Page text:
The Michigan State House of Representatives will shortly vote on a proposed amendment to the Michigan State Constitution that would allow the legislature to make laws governing the protection of free speech on Michigan’s public university and public community college campuses. The proposed amendment is sponsored by Rep. Jim Runestad, who has gathered an impressive group of 17 co-sponsors for House Joint Resolution P. (I testified in favor of the Runestad Amendment before the Michigan House Oversight Committee last October.)
If you are surprised and puzzled that a state constitutional amendment should be necessary in order for a legislature to protect freedom of speech at public universities, you are right to be concerned. The first duty of a legislature is to secure the rights of citizens. And since university administrators in Michigan have repeatedly failed to secure those rights—and in fact have frequently flouted them by promulgating unconstitutional speech codes and so-called free-speech zones—the legislature has more than sufficient reason to act.
Unfortunately, while the precise constitutional status of legislative authority over public universities in Michigan remains uncertain, courts in Michigan have traditionally granted a high degree of constitutional independence to the state university system. While this is arguably appropriate for some curriculum questions, it is a grave error to prevent the legislature from acting to secure and protect fundamental liberties anywhere in Michigan, certainly including the state’s public universities.
After all, there have been problems aplenty. Runestad was propelled into action when students at Kellogg Community College were arrested for handing out pocket constitutions outside of an approved so-called free speech zone. Other free-speech zone cases have occurred in Michigan, and the flagship Ann Arbor campus of the University of Michigan has seen two egregious shout-downs in the past two academic years, with no discipline meted out to disruptors.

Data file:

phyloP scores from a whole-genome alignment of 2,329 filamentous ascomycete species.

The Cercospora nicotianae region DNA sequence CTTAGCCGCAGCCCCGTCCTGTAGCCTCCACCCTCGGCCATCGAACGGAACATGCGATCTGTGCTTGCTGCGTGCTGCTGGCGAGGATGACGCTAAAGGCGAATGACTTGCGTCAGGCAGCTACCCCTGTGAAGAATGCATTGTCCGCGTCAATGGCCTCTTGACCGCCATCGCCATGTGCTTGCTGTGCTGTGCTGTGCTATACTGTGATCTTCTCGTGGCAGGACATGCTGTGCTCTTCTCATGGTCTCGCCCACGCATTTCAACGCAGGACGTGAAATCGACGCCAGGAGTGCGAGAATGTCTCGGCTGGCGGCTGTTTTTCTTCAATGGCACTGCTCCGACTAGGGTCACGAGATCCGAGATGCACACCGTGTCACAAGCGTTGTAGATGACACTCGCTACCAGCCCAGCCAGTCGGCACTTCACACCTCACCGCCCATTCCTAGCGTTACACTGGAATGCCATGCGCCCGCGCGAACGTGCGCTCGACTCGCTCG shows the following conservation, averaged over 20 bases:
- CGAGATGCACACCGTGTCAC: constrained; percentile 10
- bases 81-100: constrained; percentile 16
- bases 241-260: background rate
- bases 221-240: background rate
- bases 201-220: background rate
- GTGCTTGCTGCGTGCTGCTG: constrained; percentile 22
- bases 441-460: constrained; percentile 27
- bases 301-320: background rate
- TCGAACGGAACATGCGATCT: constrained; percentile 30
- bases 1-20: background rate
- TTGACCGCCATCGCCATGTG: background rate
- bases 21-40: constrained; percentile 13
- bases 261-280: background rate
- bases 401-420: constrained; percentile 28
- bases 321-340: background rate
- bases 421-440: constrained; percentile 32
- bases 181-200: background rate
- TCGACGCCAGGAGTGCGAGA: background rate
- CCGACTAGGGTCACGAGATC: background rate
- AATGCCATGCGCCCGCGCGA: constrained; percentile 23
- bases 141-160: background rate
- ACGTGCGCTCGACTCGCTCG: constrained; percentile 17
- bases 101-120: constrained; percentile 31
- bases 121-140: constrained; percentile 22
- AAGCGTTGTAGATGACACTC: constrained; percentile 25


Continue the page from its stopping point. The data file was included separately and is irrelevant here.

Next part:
Concerned legislators in Michigan are taking a three-pronged approach to the problem of campus free-speech.
First, State Senator Patrick Colbeck has introduced legislation based on the Goldwater Institute’s model campus free speech bill (which I co-authored with Jim Manley and Jonathan Butcher). Colbeck’s bill is the best and most thorough legislative fix. Yet because of the constitutional ambiguities surrounding university independence in Michigan, Colbeck’s bill is framed as “the intent of the legislature,” a slightly weaker formulation than an ordinary law.
Second, the chairs of the House and Senate university budget subcommittees recently sent letters asking universities what they plan to do to protect controversial speakers from harassment on campus. The implication is that future university budgets will depend on the handling of this issue.
Third, Rep. Runestad’s proposed state constitutional amendment would remove any ambiguity about the power of the legislature to protect freedom of speech on Michigan’s public college campuses. Passage of the Runestad Amendment would increase the effectiveness of bills like Sen. Colbeck’s.
Opponents of the Runestad Amendment have argued that students continue to have recourse to lawsuits. Yet it’s shameful to force students to undertake expensive and troublesome lawsuits against their own universities, just to protect their basic rights. No student should have to face the personal and financial burdens involved in taking on their own schools. The fear of damaged career prospects alone would be prohibitive for most students. The failure of repeated lawsuits to solve the underlying problem shows that universities are determined to impose unconstitutional speech codes and so-called free speech zones, despite the legal risks. The time for legislative action has arrived.
Nothing ought to interfere with the Michigan legislature’s ability to protect the liberties of citizens, least of all the state constitution. Protecting individual rights is what legislatures are for. And university administrators in Michigan, as nationally, have consistently failed to safeguard the liberties of their students. On the contrary, administrators have been some of the worst violators of the very First Amendment protections they are pledged to uphold. It is intolerable that the citizens of Michigan should be reduced to funding public universities to the tune of billions of dollars, while being blocked from protecting their own liberties by way of their elected representatives.
The citizens of Michigan owe a debt of gratitude to Jim Runestad and his co-sponsors for moving to restore liberty in public places of learning throughout the state. Legislators who vote against House Joint Resolution P should and will be answerable to the voters this coming fall.